New Mexico New Deal Sites November 2018 - Photo #226 - Albuquerque Tingley Beach

Photo: 17 November 2018
Tingley Beach, Albuquerque. "In 1933 the Roosevelt Administration began the Civil Works Administration, which would provide a 90 percent match for public works projects. The CWA in 1933 and 1934 supported more than 30 projects in Albuquerque, including construction of Roosevelt Park and Tingley Beach, and provided hundreds of jobs."[1]

"Tingley's beach project was also a stretch. Only Tingley, it seemed, could see a recreation area where there was only a dump. Tingley arranged for the conservancy district to divert water for a small lake that became Conservancy Beach (later Tingley Beach). In 1933-34 the CWA supported more than 30 projects in Albuquerque."[2]

Tingley Beach 1936
Tingley Beach 1936[3]
"Tingley Beach may be one of the best examples of the political genius embodied in Depression-era public works projects. It not only employed people but gave them an inexpensive place to have fun as a community. Children, teenagers, and employed and unemployed adults shared the beach. All ages share the raft in the 1934 photo. Kids could be kids and part of society. ... Tingley Beach was thoroughly renovated starting in 2004 and was reopened to the public in November 2005. The renovated beach does not include swimming facilities but does include pedal boat rentals, a catch-and-release fishing lake, a model boat pond, a children's pond, and Tingley Station with restaurants, arcade games, bike rentals, and restrooms."[3]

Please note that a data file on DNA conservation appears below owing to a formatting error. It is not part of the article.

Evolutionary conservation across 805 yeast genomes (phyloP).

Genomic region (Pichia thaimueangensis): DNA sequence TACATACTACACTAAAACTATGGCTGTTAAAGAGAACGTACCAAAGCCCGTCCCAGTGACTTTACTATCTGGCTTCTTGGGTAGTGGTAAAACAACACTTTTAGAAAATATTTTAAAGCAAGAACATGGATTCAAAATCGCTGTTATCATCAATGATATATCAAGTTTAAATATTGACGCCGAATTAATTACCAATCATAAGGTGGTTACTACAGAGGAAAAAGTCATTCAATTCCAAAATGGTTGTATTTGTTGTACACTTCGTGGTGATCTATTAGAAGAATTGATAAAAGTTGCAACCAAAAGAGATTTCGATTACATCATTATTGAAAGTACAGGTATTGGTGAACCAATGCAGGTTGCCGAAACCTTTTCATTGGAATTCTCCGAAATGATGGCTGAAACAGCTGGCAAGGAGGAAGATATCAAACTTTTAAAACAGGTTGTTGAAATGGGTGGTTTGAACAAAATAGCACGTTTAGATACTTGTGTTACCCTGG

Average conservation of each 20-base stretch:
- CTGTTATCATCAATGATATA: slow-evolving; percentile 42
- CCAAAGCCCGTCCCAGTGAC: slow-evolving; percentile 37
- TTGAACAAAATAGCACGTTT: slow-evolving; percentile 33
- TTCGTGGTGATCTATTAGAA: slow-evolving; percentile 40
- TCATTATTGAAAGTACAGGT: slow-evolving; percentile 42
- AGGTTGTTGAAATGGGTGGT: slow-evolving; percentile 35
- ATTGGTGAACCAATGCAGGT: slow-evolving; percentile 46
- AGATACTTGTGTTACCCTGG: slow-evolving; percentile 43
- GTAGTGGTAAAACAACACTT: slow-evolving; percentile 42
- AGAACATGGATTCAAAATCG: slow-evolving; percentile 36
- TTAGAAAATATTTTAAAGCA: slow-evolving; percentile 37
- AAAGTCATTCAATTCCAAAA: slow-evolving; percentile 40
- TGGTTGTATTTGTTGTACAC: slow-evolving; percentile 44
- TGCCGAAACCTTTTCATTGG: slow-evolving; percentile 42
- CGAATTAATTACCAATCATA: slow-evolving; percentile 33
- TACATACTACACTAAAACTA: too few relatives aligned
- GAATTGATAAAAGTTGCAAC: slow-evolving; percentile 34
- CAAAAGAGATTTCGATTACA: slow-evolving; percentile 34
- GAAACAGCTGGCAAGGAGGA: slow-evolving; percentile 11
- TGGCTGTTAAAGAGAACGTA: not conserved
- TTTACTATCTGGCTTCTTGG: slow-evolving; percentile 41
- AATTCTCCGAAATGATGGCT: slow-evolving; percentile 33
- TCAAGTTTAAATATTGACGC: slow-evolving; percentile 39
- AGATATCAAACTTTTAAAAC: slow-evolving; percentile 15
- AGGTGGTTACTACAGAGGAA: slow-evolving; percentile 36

Sources seem to differ over the federal New Deal role in Tingley beach. Most likely the original construction occurred in the early 1930s, just before the New Deal, using state and/city work relief funds (Tingley as a governor was to New Mexico as Roosevelt was to New York[4]), and then later federal agencies such as CWA continued the work.

  1. New Deal Economy, Albuquerque Tricentennial site, accessed 30 November 2018.
  2. U.S. Statehood Government, 1912-1945, Albuquerque Tricentennial cite, accessed 30 November 2018.
  3. Anthony Anella and Mark C. Childs, Imagine a City that Remembers: The Albuquerque Rephotography Project, University of New Mexico Press (2018).
  4. Suzanne Stamatov, There Was a Time and it Was Tingley's, New Mexico (Office of the State Historian), accessed 23 November 2018.
  5. Charles D. Biebel, Making the most of it: public works in Albuquerque during the Great Depression, 1929-1942, Albuquerque Museum (1986).